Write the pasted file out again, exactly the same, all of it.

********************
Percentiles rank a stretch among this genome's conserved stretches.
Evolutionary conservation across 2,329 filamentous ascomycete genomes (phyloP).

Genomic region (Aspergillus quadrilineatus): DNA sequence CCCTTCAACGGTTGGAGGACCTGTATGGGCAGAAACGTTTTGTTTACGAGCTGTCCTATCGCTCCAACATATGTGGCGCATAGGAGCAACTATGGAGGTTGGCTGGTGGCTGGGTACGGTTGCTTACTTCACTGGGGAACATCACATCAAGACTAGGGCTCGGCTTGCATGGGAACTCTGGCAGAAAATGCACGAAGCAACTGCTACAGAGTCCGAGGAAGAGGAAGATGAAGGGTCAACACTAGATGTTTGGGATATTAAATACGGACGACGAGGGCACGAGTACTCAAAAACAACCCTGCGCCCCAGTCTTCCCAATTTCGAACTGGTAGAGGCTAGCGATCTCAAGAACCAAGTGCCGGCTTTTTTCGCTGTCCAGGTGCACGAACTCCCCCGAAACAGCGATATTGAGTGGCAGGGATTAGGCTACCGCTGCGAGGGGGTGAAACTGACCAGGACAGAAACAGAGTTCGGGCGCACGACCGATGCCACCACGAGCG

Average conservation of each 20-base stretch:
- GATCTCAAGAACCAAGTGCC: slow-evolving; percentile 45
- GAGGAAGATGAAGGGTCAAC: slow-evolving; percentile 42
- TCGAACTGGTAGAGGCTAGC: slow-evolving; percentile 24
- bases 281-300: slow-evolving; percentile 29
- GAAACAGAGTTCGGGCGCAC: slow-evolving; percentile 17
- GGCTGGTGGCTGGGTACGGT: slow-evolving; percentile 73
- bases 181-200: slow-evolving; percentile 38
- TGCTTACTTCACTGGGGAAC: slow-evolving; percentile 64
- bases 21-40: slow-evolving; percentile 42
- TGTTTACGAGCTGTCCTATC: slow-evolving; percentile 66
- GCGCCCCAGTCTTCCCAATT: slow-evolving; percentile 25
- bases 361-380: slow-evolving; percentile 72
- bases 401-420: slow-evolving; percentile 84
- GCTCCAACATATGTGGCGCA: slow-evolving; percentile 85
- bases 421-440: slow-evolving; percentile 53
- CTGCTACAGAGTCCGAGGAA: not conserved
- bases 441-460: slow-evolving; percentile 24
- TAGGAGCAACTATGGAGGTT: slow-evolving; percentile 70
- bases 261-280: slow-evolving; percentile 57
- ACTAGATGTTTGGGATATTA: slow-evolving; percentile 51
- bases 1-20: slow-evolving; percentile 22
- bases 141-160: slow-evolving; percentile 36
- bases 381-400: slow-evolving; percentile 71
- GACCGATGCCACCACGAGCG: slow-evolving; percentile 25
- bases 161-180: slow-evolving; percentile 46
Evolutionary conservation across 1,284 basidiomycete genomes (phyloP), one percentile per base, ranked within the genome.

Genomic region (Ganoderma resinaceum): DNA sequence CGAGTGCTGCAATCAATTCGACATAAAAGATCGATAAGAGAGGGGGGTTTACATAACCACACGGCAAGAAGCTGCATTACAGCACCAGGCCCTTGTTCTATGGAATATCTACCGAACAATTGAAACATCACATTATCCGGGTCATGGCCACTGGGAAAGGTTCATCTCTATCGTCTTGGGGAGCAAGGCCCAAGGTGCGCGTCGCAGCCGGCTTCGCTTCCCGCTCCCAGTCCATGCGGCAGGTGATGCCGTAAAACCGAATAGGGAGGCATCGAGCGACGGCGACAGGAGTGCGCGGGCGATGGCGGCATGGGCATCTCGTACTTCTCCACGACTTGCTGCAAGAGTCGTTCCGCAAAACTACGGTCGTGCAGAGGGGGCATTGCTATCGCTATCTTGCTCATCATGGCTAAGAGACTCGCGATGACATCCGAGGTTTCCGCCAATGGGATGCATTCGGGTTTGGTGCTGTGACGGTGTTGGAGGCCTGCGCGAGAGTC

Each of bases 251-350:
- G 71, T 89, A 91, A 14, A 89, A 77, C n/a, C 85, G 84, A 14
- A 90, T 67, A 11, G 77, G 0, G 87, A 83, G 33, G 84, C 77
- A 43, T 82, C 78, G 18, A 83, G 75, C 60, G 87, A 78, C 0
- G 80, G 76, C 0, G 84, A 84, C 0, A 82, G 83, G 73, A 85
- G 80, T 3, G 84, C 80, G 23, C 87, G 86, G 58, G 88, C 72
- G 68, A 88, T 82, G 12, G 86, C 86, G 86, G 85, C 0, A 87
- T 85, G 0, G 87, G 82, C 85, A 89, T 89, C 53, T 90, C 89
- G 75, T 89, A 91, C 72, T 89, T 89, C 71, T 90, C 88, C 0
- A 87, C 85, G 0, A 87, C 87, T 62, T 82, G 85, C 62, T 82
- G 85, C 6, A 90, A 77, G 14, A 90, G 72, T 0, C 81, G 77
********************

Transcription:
Percentiles rank a stretch among this genome's conserved stretches.
Evolutionary conservation across 2,329 filamentous ascomycete genomes (phyloP).

Genomic region (Aspergillus quadrilineatus): DNA sequence CCCTTCAACGGTTGGAGGACCTGTATGGGCAGAAACGTTTTGTTTACGAGCTGTCCTATCGCTCCAACATATGTGGCGCATAGGAGCAACTATGGAGGTTGGCTGGTGGCTGGGTACGGTTGCTTACTTCACTGGGGAACATCACATCAAGACTAGGGCTCGGCTTGCATGGGAACTCTGGCAGAAAATGCACGAAGCAACTGCTACAGAGTCCGAGGAAGAGGAAGATGAAGGGTCAACACTAGATGTTTGGGATATTAAATACGGACGACGAGGGCACGAGTACTCAAAAACAACCCTGCGCCCCAGTCTTCCCAATTTCGAACTGGTAGAGGCTAGCGATCTCAAGAACCAAGTGCCGGCTTTTTTCGCTGTCCAGGTGCACGAACTCCCCCGAAACAGCGATATTGAGTGGCAGGGATTAGGCTACCGCTGCGAGGGGGTGAAACTGACCAGGACAGAAACAGAGTTCGGGCGCACGACCGATGCCACCACGAGCG

Average conservation of each 20-base stretch:
- GATCTCAAGAACCAAGTGCC: slow-evolving; percentile 45
- GAGGAAGATGAAGGGTCAAC: slow-evolving; percentile 42
- TCGAACTGGTAGAGGCTAGC: slow-evolving; percentile 24
- bases 281-300: slow-evolving; percentile 29
- GAAACAGAGTTCGGGCGCAC: slow-evolving; percentile 17
- GGCTGGTGGCTGGGTACGGT: slow-evolving; percentile 73
- bases 181-200: slow-evolving; percentile 38
- TGCTTACTTCACTGGGGAAC: slow-evolving; percentile 64
- bases 21-40: slow-evolving; percentile 42
- TGTTTACGAGCTGTCCTATC: slow-evolving; percentile 66
- GCGCCCCAGTCTTCCCAATT: slow-evolving; percentile 25
- bases 361-380: slow-evolving; percentile 72
- bases 401-420: slow-evolving; percentile 84
- GCTCCAACATATGTGGCGCA: slow-evolving; percentile 85
- bases 421-440: slow-evolving; percentile 53
- CTGCTACAGAGTCCGAGGAA: not conserved
- bases 441-460: slow-evolving; percentile 24
- TAGGAGCAACTATGGAGGTT: slow-evolving; percentile 70
- bases 261-280: slow-evolving; percentile 57
- ACTAGATGTTTGGGATATTA: slow-evolving; percentile 51
- bases 1-20: slow-evolving; percentile 22
- bases 141-160: slow-evolving; percentile 36
- bases 381-400: slow-evolving; percentile 71
- GACCGATGCCACCACGAGCG: slow-evolving; percentile 25
- bases 161-180: slow-evolving; percentile 46
Evolutionary conservation across 1,284 basidiomycete genomes (phyloP), one percentile per base, ranked within the genome.

Genomic region (Ganoderma resinaceum): DNA sequence CGAGTGCTGCAATCAATTCGACATAAAAGATCGATAAGAGAGGGGGGTTTACATAACCACACGGCAAGAAGCTGCATTACAGCACCAGGCCCTTGTTCTATGGAATATCTACCGAACAATTGAAACATCACATTATCCGGGTCATGGCCACTGGGAAAGGTTCATCTCTATCGTCTTGGGGAGCAAGGCCCAAGGTGCGCGTCGCAGCCGGCTTCGCTTCCCGCTCCCAGTCCATGCGGCAGGTGATGCCGTAAAACCGAATAGGGAGGCATCGAGCGACGGCGACAGGAGTGCGCGGGCGATGGCGGCATGGGCATCTCGTACTTCTCCACGACTTGCTGCAAGAGTCGTTCCGCAAAACTACGGTCGTGCAGAGGGGGCATTGCTATCGCTATCTTGCTCATCATGGCTAAGAGACTCGCGATGACATCCGAGGTTTCCGCCAATGGGATGCATTCGGGTTTGGTGCTGTGACGGTGTTGGAGGCCTGCGCGAGAGTC

Each of bases 251-350:
- G 71, T 89, A 91, A 14, A 89, A 77, C n/a, C 85, G 84, A 14
- A 90, T 67, A 11, G 77, G 0, G 87, A 83, G 33, G 84, C 77
- A 43, T 82, C 78, G 18, A 83, G 75, C 60, G 87, A 78, C 0
- G 80, G 76, C 0, G 84, A 84, C 0, A 82, G 83, G 73, A 85
- G 80, T 3, G 84, C 80, G 23, C 87, G 86, G 58, G 88, C 72
- G 68, A 88, T 82, G 12, G 86, C 86, G 86, G 85, C 0, A 87
- T 85, G 0, G 87, G 82, C 85, A 89, T 89, C 53, T 90, C 89
- G 75, T 89, A 91, C 72, T 89, T 89, C 71, T 90, C 88, C 0
- A 87, C 85, G 0, A 87, C 87, T 62, T 82, G 85, C 62, T 82
- G 85, C 6, A 90, A 77, G 14, A 90, G 72, T 0, C 81, G 77